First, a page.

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Javascript

Supports both browser and NodeJS environments.

Installation

Install with a package manager

npm install --save @growthbook/growthbook

or use directly in your HTML without installing first:

<script type="module">
import { GrowthBook } from "https://unpkg.com/@growthbook/growthbook/dist/bundles/esm.min.js";
//...
</script>

Quick Usage

Step 1: Configure your app

import { GrowthBook } from "@growthbook/growthbook";

// Create a GrowthBook instance
const gb = new GrowthBook({
apiHost: "https://cdn.growthbook.io",
clientKey: "sdk-abc123",
// Enable easier debugging of feature flags during development
enableDevMode: true,
});

// Wait for features to be available
await gb.loadFeatures({ autoRefresh: true });

const color = gb.getFeatureValue("button-color");

Node.js

If using this SDK in a server-side environment, you may need to configure some polyfills for missing browser APIs.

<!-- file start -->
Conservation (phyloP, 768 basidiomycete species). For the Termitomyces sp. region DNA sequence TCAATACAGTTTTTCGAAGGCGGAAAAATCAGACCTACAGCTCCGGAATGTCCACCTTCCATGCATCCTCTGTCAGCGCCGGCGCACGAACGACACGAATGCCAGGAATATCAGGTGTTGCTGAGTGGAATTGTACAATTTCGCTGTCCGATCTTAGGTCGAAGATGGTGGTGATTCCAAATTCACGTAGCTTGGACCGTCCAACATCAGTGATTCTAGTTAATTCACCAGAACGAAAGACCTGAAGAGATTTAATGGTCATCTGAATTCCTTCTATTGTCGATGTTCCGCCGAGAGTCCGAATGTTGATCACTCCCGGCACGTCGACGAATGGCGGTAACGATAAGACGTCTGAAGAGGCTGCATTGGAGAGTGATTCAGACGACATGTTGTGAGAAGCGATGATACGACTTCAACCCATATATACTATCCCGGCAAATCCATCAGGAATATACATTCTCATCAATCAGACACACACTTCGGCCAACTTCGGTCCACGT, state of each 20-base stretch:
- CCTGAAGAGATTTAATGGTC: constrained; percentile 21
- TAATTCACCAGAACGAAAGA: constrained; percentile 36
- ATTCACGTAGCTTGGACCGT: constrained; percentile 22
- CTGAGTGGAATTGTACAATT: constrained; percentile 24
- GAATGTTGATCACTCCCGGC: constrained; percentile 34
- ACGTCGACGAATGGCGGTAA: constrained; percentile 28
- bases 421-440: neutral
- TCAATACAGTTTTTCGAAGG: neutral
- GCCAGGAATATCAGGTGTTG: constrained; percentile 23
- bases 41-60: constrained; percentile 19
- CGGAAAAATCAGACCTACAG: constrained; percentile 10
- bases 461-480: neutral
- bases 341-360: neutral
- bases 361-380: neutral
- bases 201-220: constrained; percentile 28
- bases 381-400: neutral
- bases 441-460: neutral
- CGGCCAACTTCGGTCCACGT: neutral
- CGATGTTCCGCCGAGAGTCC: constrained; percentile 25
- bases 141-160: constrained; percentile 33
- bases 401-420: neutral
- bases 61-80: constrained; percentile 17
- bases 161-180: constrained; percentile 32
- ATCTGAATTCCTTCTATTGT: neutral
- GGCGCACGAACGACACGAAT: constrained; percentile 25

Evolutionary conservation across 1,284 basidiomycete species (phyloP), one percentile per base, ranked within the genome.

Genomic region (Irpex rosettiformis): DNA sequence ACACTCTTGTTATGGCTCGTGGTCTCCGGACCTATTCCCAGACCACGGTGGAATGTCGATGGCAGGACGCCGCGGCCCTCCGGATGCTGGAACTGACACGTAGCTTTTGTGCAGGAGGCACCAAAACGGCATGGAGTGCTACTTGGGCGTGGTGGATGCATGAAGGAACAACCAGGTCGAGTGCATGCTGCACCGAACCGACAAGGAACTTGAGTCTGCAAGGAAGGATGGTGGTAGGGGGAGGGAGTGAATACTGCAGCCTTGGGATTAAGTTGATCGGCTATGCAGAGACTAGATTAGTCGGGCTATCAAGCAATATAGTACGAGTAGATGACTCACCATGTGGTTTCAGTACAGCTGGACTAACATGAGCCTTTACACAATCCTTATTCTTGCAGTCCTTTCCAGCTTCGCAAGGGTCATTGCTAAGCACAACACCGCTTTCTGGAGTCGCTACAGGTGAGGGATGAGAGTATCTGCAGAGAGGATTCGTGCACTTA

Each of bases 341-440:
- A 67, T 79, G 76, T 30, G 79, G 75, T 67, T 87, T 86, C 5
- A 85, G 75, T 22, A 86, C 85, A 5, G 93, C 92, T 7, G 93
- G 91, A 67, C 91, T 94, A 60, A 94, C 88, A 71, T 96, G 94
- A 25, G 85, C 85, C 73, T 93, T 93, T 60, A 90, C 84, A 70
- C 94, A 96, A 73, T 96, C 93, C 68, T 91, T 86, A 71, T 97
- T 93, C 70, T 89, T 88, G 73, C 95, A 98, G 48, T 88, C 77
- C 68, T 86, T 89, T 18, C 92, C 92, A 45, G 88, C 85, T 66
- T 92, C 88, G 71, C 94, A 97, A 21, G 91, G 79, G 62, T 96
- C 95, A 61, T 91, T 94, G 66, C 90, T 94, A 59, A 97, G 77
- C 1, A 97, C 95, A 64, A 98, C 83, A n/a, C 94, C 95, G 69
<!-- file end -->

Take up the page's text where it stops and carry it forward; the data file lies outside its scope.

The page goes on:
const { setPolyfills } = require("@growthbook/growthbook");

setPolyfills({
// Required when using built-in feature loading and Node 17 or lower
fetch: require("cross-fetch"),
// Required when using encrypted feature flags and Node 18 or lower
SubtleCrypto: require("node:crypto").webcrypto.subtle,
// Optional, can make feature rollouts faster
EventSource: require("eventsource"),
// Optional, can reduce startup times by persisting cached feature flags
localStorage: {
// Example using Redis
getItem: (key) => redisClient.get(key),